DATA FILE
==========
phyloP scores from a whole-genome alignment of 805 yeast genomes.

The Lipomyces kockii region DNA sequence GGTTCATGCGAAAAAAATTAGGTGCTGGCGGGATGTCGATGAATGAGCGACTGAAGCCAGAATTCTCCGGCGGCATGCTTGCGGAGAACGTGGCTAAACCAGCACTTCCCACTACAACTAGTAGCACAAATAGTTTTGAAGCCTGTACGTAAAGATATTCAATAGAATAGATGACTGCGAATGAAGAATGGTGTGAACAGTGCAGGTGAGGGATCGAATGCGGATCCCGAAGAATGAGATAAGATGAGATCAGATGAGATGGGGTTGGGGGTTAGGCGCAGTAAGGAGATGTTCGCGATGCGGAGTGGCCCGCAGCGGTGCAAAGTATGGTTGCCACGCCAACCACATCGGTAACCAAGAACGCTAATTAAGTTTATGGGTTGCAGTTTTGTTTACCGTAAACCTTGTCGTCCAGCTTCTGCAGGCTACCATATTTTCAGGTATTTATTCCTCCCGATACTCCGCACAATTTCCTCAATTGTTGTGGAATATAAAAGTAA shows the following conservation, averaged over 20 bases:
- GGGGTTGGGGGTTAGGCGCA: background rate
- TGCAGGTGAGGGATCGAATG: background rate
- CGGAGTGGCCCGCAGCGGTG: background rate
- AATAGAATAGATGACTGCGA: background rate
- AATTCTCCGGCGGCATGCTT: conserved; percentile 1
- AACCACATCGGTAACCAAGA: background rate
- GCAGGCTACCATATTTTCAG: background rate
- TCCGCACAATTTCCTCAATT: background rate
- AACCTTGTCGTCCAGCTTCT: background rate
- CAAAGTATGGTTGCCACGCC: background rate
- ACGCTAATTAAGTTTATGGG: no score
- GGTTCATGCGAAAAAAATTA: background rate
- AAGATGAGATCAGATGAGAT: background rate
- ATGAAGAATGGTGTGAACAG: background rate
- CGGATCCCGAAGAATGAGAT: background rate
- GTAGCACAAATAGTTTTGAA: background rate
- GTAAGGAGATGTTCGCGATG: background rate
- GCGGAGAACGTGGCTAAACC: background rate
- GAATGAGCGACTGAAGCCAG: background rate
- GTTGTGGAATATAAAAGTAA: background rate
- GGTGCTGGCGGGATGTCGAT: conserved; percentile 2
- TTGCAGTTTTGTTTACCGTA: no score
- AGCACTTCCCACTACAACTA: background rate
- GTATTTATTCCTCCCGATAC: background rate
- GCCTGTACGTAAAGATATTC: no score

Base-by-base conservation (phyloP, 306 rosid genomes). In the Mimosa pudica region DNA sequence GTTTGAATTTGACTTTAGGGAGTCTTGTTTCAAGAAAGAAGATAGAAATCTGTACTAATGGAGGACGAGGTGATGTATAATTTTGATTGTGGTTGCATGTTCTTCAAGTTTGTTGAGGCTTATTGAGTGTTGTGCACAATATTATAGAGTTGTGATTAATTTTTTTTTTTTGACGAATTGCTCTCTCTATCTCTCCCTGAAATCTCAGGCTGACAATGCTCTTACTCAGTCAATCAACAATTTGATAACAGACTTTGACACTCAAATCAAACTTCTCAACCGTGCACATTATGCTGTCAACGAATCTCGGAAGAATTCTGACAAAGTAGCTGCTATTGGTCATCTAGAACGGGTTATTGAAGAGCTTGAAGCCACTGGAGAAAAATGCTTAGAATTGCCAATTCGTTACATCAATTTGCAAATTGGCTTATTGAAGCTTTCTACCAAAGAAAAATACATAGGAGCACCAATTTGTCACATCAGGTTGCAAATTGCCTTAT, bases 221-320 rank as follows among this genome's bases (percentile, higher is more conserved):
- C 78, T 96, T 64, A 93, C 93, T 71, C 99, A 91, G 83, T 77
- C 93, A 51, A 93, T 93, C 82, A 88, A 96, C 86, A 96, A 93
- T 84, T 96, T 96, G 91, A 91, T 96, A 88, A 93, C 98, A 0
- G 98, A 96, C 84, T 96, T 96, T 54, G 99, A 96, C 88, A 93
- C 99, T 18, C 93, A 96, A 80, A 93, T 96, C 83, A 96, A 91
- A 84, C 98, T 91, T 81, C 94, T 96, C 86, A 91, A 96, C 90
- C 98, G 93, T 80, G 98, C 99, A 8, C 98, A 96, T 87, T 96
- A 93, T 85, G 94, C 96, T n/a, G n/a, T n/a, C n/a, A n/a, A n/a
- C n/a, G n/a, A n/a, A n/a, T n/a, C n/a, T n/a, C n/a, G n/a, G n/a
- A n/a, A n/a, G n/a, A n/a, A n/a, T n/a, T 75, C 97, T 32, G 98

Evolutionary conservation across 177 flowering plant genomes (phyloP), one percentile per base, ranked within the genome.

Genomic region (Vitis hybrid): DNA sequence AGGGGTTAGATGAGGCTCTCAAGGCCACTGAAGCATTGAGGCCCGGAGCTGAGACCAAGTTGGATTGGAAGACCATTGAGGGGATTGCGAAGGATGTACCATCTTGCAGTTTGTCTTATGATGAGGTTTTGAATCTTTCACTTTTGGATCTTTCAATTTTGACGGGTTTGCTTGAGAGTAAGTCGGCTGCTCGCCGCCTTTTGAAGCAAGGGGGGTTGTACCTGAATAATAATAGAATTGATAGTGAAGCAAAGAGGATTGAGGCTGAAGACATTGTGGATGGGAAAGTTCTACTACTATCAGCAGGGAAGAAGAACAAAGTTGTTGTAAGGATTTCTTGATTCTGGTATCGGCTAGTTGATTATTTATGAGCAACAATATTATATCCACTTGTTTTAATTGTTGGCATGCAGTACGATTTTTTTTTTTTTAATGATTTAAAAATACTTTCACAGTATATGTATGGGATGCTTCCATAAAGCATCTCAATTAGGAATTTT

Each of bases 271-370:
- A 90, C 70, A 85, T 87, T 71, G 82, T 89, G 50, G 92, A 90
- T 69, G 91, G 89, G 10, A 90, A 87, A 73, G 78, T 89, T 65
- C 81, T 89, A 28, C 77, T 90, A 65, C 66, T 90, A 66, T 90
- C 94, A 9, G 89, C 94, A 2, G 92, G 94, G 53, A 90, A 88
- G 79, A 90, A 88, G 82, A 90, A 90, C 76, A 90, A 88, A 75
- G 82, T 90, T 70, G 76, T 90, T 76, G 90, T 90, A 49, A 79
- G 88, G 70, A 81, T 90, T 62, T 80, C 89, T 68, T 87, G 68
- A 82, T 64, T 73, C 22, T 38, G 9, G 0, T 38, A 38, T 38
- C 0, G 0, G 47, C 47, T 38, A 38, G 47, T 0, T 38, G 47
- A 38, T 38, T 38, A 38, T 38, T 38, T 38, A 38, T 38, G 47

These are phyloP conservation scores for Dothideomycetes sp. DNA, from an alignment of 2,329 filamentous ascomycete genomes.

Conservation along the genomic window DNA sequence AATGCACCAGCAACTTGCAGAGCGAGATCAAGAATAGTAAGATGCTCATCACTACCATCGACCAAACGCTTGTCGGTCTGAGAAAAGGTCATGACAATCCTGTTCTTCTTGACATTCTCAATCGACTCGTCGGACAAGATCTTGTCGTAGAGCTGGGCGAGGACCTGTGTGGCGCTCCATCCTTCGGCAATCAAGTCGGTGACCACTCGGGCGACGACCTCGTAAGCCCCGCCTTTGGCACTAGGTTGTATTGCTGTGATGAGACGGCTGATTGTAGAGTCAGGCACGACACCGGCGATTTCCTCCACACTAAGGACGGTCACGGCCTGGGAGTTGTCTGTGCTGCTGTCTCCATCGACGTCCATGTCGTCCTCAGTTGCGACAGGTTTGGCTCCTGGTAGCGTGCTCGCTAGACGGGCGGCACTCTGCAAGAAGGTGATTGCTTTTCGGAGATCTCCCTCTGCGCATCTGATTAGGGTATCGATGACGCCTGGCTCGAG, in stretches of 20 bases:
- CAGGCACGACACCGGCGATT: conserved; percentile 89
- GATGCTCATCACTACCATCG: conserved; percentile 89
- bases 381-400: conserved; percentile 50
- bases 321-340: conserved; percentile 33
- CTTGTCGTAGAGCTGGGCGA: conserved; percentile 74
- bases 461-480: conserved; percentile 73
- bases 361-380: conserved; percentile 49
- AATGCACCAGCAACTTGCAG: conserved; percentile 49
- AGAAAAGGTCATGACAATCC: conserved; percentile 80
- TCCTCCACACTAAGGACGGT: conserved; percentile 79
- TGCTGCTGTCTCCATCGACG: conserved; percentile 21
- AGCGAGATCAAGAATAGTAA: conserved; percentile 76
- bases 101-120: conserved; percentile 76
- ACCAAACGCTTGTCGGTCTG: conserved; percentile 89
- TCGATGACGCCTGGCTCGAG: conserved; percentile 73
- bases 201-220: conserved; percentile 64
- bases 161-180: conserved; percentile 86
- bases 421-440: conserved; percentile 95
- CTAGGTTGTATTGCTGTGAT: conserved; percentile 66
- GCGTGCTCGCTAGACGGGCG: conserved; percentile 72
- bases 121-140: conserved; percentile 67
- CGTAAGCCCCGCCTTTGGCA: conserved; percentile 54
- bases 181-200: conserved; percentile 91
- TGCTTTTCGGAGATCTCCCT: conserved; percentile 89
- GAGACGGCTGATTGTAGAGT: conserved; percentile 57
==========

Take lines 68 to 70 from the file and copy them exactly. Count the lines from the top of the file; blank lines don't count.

- TCGATGACGCCTGGCTCGAG: conserved; percentile 73
- bases 201-220: conserved; percentile 64
- bases 161-180: conserved; percentile 86